A bench trial for a Missouri man charged with possession of child pornography and traveling to meet a minor was again delayed on Tuesday after the judge received phone calls from both the prosecutor and defense attorney the day before.
The trial for Shelby Weston was set to begin before Fayette County Resident Circuit Judge Don Sheafor at 9 a.m. on Tuesday. Instead, Sheafor announced that the trial was being continued due to two phone calls he received on Monday.
Weston, 44, of Monett, Mo., is charged with four counts of possession of child pornography that are Class 2 felonies punishable by up to seven years in prison and two child pornography counts that are Class 3 felonies carrying a maximum penalty of five years.
He is also charged with traveling to meet a minor, a Class 3 felony, and grooming, a Class 4 felony punishable by up to three years in prison.
The grooming charge filed by the office of Fayette County State’s Attorney Joshua Morrison alleges that Weston “knowingly used a computer online service and/or any other device capable of electronic data storage or transmission to seduce (a child) commit the offense of criminal sexual abuse, in that after having knowledge of the victim’s age, (he) continued to have sexual in nature conversations with (the child) and traveled to Vandalia and invited (the child) to meet him in his hotel room.”
Morrison’s office filed charges against Weston on March 24 after he was taken into custody by Vandalia police officers who responded to a local fast-food restaurant for a report of harassment, according to VPD records.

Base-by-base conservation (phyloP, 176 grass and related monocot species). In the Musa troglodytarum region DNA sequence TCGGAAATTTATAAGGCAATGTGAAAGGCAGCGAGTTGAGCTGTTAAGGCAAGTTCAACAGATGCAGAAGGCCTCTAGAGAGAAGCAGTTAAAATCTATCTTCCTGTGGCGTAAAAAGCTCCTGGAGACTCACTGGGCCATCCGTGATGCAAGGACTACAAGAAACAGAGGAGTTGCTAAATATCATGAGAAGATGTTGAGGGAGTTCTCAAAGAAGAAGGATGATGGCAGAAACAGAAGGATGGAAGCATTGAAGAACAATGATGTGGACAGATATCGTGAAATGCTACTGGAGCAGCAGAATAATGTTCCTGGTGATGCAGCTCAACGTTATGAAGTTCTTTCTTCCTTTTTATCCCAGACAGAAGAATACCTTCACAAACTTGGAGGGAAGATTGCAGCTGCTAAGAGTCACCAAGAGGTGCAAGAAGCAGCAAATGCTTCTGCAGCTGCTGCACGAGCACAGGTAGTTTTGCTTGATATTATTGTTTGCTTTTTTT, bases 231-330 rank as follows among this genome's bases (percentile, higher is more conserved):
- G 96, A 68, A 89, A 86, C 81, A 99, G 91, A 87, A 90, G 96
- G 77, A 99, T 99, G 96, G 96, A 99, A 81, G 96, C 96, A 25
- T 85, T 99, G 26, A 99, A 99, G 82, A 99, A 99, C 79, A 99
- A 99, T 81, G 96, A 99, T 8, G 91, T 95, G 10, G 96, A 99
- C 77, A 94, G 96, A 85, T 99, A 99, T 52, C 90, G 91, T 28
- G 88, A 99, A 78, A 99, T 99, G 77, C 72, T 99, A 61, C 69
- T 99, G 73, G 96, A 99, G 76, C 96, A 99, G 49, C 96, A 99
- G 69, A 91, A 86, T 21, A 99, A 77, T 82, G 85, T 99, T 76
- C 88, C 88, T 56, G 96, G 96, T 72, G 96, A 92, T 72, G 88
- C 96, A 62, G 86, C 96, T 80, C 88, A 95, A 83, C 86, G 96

He has been in Fayette County Jail since his arrest on $250,000 bond.
On Tuesday, Sheafor announced that he received a call about 4 p.m. from Morrison, who said he had just gotten a last-minute report.
While Sheafor said Morrison was requesting a trial continuance, Morrison said clarified that he was not, but wanted time to speak with an expert witness about barring some evidence from the trial.
He said during Tuesday’s hearing that he believed that that witness, a state police sergeant, “could be prepped (for trial) fairly quickly.”
Sheafor said that based on those facts, he was probably going to deny a trial delay, “depending on the conversation with the expert witness.”
The judge said that Morrison had been unable to get in touch with that witness and that he wasn’t favoring a continuance. He said that he wants the trial to be over “as much as anybody.”
Sheafor said a second factor in delaying the trial was a phone call he received from the defense attorney a couple of hours after the one from Morrison.
Sheafor said that Weston’s attorney, Monroe McWard, called him at about 6 p.m. to request a continuance due to “a family situation” that would make him unavailable on Tuesday afternoon.
With all of that information, Sheafor agreed to reset the trial for Aug. 29, with a pretrial hearing to be held on the morning of Aug. 11.
Judicial assignments are changing on July 1, with Sheafor being reassigned to civil cases in the county, and McWard asked about Sheafor continuing to be the trial judge.
McWard and Morrison agreed that one benefit of having Sheafor continue as trial judge is his familiarity with the case.
Sheafor told McWard that he could contact the office of Chief Judge Kim Koester to ask about him staying in the case.
At the close of Tuesday’s hearing, McWard told Sheafor that the state’s attorney’s office had on Monday made an offer of an 18-year prison sentence, and that Weston rejected that offer.